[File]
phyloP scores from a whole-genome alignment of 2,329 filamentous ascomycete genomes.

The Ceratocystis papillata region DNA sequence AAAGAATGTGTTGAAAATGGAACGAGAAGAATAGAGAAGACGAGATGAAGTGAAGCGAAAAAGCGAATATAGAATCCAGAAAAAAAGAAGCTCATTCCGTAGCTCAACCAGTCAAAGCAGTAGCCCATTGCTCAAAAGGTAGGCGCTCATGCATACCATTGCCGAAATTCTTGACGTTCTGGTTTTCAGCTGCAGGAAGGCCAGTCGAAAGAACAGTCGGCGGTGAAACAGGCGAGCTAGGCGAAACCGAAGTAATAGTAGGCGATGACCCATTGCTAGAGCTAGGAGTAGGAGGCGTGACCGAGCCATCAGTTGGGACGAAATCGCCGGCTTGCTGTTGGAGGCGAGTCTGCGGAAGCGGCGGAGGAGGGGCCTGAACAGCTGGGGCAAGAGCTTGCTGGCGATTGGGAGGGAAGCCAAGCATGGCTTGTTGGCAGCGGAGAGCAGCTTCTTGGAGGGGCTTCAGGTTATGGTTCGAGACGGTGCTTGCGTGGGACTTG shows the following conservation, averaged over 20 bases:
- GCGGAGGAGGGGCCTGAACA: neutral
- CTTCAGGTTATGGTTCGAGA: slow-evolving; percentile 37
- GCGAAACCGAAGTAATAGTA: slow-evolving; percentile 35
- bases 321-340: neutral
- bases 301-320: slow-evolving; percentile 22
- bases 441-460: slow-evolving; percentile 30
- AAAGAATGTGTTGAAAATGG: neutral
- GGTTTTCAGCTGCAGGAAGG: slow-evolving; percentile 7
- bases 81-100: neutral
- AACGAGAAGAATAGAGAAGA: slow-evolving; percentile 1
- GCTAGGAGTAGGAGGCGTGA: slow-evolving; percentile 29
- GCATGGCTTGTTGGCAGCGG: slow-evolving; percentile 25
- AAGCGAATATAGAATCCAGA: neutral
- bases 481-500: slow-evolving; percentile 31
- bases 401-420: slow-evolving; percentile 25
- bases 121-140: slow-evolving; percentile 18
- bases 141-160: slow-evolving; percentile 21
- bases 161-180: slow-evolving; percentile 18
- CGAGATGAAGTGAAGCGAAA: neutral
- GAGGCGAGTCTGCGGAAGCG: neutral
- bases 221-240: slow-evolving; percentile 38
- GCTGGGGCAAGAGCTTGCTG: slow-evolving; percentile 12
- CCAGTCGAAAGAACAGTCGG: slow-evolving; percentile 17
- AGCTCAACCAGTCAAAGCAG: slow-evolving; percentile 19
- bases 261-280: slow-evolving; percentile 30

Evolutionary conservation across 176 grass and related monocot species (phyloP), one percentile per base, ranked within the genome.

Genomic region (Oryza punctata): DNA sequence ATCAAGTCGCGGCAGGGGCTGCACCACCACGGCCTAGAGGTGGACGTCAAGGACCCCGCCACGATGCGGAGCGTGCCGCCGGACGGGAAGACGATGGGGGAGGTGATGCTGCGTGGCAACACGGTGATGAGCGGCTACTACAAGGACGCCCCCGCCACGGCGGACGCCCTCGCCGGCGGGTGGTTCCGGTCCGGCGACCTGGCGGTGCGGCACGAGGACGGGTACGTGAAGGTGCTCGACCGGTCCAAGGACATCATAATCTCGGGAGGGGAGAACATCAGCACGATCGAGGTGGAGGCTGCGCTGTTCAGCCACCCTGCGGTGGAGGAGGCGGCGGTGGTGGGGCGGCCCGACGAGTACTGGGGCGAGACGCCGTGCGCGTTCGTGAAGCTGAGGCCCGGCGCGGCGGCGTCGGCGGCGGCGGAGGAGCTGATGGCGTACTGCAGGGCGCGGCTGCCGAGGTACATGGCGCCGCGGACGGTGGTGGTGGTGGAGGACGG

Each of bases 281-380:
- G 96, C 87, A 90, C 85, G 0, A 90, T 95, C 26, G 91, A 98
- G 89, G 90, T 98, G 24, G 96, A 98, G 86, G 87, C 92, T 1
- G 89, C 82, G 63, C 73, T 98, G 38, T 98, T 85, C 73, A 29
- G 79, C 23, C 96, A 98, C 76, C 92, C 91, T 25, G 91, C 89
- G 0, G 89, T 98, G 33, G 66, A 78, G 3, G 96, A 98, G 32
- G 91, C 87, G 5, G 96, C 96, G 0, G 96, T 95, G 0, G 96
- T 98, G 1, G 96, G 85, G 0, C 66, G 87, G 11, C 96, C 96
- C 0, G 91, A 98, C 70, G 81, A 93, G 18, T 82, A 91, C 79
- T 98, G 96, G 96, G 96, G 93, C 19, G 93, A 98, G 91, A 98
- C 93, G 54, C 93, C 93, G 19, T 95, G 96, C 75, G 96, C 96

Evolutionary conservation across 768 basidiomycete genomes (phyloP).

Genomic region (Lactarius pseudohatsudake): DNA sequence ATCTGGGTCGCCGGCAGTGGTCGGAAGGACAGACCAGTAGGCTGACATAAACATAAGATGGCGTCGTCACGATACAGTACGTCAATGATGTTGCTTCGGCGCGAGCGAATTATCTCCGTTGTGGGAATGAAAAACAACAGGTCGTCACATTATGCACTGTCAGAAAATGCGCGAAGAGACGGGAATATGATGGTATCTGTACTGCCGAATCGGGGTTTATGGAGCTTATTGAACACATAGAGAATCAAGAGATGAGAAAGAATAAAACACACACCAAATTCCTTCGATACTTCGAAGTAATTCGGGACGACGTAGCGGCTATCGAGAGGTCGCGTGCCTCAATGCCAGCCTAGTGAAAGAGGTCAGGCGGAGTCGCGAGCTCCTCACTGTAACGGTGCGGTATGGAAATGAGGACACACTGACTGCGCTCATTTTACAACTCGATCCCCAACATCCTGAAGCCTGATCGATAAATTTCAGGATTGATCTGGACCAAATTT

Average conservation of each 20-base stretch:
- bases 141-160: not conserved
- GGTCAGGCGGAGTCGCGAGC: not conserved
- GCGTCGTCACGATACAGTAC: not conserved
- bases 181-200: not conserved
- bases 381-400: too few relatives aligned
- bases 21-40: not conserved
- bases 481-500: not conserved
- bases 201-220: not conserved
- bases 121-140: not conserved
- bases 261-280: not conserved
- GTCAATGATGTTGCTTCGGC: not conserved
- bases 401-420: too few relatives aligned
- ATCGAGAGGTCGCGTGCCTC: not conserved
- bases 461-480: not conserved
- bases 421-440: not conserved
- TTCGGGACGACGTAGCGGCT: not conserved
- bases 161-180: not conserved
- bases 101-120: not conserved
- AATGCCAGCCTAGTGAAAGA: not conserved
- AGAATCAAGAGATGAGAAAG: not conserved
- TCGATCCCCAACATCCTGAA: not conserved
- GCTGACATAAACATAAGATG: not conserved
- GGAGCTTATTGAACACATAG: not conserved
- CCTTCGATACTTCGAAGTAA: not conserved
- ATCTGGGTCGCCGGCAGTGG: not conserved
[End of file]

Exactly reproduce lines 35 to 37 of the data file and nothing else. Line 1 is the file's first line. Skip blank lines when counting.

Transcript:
- G 0, G 89, T 98, G 33, G 66, A 78, G 3, G 96, A 98, G 32
- G 91, C 87, G 5, G 96, C 96, G 0, G 96, T 95, G 0, G 96
- T 98, G 1, G 96, G 85, G 0, C 66, G 87, G 11, C 96, C 96